I masked all the fiber optic windows on the main hull with Parma liquid fast mask. I masked the openings to the engine exhausts and the openings to all the landing bays. I used a combination of Tamiya tape and wet tissue paper for the landing bays. Finally I used Tamiya tape to mask off the main hull trench windows.
Next I annealed the Trench windows Paragrafix photo etch parts with a BIC Lighter to soften up the metal so it will be easier to bend and conform to the main hull trench areas.
After the Trench windows photo etch had cooled down I then bent the parts with a pair of flat nosed pliers and I dry fitting these parts to the main hull trench areas. Flat black primer coat and Alclad Magnesium was applied to the PE trench windows.
The Rail guns were painted with a flat black primer and a coat of Tamiya gloss black then a final coat of Alclad Airframe Aluminum. The kit base was gloss coated with Tamiya gloss black.
Next I air brushed Pegasus with Alclad Magnesium paint, I painted it panel by panel using the same technique that aircraft model builders would do with pre-shaded panel lines. I ended up using 8/10ths of a bottle of Alclad to finish this project. I hand painted with Tamiya Flat Red the Landing Bay borders and the Main Hull nose identification strip. I allowed everything to dry over night.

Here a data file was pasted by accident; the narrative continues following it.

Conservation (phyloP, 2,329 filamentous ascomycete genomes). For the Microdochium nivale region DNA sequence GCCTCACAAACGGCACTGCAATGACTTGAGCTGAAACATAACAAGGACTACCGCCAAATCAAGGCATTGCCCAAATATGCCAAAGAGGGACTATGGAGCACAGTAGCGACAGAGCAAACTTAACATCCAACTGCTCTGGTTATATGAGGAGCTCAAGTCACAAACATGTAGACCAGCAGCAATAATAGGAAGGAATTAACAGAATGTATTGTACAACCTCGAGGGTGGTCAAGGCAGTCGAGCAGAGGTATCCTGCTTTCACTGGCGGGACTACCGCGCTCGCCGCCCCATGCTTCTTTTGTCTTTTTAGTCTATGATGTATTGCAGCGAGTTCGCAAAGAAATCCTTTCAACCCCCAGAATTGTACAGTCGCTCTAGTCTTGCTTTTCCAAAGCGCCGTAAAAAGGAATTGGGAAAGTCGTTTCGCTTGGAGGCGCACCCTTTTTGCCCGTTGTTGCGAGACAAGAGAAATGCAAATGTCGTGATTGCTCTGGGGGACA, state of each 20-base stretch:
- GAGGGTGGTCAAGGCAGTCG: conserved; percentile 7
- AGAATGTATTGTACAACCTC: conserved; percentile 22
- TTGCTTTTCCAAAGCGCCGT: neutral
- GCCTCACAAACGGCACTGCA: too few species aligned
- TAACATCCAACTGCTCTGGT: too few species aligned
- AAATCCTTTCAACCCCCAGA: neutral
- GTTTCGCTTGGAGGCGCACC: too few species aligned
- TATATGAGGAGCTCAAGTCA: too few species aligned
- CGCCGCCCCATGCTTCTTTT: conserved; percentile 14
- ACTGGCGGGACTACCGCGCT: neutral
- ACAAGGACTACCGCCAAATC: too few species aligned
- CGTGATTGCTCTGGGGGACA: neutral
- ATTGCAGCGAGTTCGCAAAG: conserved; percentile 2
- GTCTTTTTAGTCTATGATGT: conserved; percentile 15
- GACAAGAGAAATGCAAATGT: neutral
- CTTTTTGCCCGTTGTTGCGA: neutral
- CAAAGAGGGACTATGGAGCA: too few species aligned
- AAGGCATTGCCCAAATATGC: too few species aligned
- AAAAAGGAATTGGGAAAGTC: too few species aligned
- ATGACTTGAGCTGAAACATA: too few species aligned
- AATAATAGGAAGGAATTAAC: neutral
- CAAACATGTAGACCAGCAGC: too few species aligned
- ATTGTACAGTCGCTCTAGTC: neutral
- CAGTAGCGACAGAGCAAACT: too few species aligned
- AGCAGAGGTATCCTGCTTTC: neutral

Using Tamiya Bronze, I sparingly dry brushed raised areas of Pegasus. Now it was time to remove all the masks for the final paint process of Battlestar Pegasus. When I removed the Tamiya tape I used to mask off the Landing bay floors, this pulled up some of the floor decals, this I did not expect, so to fix this I used portions of the kit decal landing bay floors, I only had to do this for two floors. Lesson learned here. Testors One Coat Lacquer clear coat was sprayed light and heavy over various areas of Pegasus.
The Battlestar Pagasus emblem decal was applied to the top of the mid-section hull and Walthers Solvaset was used to setting down this decal. After this dried, I hand painted Vallejo Satin Varnish to remove some of the gloss off the decal. I also used the Vallejo Satin on all the red borders and hull identification strip.
Now all the Rail Guns were glued in place. Masking was removed from the Main Hull Trench areas and the Paragrafix photo etch windows were glued in place with Glossy Accents Clear and all seams were light blocked with Charcoal Gray 3D Fabric Paint.
I removed the masking on the Landing Bay Pegasus symbols and then I brush on MIG Productions Metallic Gun Metal Pigments, then I clear coated these to lock in the pigments.
All the extra Fiber Optics strands where cut flush to the hull to expose the lights.
The kit base was dry brushed with Tamiya gold to pick out all the details then the base was added to the wooden base that was purchased from my local hobby store.
Finally the Moebius Models Battlestar Pegasus is complete and fully lighted with a 9 volt 1 amp DC power supply.
My sincere thanks to Moebius Models for this review sample!